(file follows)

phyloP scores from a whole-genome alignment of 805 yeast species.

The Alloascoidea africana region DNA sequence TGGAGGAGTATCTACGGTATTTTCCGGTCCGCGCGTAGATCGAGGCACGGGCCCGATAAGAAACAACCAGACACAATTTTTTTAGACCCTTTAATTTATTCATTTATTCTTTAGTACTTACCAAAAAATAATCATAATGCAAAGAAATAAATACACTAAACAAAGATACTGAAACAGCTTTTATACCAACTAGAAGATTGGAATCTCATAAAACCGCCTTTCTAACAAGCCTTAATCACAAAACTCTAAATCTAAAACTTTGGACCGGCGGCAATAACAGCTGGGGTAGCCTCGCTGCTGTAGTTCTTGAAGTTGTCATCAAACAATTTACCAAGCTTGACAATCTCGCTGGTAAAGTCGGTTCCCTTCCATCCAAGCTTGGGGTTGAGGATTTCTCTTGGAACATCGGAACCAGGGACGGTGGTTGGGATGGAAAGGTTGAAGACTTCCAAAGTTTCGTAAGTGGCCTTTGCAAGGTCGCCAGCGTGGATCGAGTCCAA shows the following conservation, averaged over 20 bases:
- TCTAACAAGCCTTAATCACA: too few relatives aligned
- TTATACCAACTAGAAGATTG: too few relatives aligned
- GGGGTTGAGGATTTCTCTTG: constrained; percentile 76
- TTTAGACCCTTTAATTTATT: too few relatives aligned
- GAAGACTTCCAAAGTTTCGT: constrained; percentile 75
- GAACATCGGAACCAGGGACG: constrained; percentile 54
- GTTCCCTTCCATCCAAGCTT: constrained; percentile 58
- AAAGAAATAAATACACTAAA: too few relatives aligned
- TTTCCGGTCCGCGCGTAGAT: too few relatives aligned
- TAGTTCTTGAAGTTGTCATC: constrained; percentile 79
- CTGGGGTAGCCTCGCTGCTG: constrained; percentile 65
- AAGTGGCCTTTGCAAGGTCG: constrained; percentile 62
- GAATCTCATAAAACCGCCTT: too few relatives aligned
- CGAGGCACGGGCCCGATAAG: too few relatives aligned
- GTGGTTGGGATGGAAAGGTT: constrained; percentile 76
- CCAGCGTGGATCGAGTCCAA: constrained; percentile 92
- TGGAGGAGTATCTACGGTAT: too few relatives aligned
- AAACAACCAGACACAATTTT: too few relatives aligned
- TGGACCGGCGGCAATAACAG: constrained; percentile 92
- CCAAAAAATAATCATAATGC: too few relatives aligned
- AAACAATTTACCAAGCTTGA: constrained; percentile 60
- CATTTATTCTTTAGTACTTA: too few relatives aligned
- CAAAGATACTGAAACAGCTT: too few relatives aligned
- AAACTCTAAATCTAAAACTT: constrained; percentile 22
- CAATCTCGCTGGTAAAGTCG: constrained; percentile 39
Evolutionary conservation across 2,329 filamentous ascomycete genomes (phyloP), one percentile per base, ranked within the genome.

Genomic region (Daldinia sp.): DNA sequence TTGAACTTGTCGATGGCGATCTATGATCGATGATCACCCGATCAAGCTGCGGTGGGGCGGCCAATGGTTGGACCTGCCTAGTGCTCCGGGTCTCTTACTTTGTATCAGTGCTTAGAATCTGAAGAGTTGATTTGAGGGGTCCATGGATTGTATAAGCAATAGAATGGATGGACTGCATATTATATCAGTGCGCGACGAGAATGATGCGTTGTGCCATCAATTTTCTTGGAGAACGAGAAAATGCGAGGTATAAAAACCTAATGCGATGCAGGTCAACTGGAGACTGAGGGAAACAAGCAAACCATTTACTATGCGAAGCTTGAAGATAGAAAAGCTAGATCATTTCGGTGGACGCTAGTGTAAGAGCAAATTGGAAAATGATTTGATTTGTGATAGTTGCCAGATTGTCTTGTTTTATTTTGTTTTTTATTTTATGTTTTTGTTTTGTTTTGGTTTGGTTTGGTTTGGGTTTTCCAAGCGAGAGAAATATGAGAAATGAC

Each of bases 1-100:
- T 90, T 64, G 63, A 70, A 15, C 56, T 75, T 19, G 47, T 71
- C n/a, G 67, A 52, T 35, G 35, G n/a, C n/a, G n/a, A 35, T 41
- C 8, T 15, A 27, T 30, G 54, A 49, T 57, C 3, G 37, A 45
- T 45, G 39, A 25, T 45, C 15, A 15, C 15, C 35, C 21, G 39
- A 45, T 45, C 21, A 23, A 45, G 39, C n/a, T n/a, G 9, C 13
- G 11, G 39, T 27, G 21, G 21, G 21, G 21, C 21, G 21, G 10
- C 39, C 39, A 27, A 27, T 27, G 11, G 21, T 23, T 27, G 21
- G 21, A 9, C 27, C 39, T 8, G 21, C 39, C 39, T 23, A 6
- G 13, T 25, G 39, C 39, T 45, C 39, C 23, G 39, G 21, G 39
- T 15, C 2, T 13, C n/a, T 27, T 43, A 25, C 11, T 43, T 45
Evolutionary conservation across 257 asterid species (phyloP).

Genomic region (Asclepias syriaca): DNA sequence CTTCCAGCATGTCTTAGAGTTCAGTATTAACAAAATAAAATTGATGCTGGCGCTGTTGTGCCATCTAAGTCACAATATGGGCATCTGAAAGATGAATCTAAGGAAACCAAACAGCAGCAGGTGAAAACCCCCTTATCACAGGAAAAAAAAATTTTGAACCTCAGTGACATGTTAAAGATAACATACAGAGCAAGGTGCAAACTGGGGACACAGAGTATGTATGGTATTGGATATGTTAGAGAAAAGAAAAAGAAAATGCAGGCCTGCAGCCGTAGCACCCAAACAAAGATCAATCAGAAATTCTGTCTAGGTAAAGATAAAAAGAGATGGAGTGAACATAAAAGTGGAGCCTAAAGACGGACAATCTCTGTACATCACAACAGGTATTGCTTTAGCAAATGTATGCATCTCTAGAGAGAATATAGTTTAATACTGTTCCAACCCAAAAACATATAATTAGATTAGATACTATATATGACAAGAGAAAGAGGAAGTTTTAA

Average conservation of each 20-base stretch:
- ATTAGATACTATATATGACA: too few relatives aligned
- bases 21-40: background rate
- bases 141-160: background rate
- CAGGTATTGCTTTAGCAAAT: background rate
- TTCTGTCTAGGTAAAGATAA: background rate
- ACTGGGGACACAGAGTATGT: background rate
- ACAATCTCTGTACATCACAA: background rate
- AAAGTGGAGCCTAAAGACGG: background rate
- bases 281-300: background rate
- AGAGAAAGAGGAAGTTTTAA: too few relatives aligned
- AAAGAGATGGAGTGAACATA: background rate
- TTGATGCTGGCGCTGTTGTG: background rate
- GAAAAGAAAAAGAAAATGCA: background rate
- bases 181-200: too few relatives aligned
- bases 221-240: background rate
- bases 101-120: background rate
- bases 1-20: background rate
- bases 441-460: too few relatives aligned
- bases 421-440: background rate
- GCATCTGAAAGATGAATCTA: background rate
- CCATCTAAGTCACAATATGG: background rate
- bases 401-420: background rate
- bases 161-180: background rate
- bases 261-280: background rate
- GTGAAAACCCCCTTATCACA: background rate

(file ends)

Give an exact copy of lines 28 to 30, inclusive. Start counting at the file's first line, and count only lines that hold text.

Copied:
Evolutionary conservation across 2,329 filamentous ascomycete genomes (phyloP), one percentile per base, ranked within the genome.

Genomic region (Daldinia sp.): DNA sequence TTGAACTTGTCGATGGCGATCTATGATCGATGATCACCCGATCAAGCTGCGGTGGGGCGGCCAATGGTTGGACCTGCCTAGTGCTCCGGGTCTCTTACTTTGTATCAGTGCTTAGAATCTGAAGAGTTGATTTGAGGGGTCCATGGATTGTATAAGCAATAGAATGGATGGACTGCATATTATATCAGTGCGCGACGAGAATGATGCGTTGTGCCATCAATTTTCTTGGAGAACGAGAAAATGCGAGGTATAAAAACCTAATGCGATGCAGGTCAACTGGAGACTGAGGGAAACAAGCAAACCATTTACTATGCGAAGCTTGAAGATAGAAAAGCTAGATCATTTCGGTGGACGCTAGTGTAAGAGCAAATTGGAAAATGATTTGATTTGTGATAGTTGCCAGATTGTCTTGTTTTATTTTGTTTTTTATTTTATGTTTTTGTTTTGTTTTGGTTTGGTTTGGTTTGGGTTTTCCAAGCGAGAGAAATATGAGAAATGAC

Each of bases 1-100: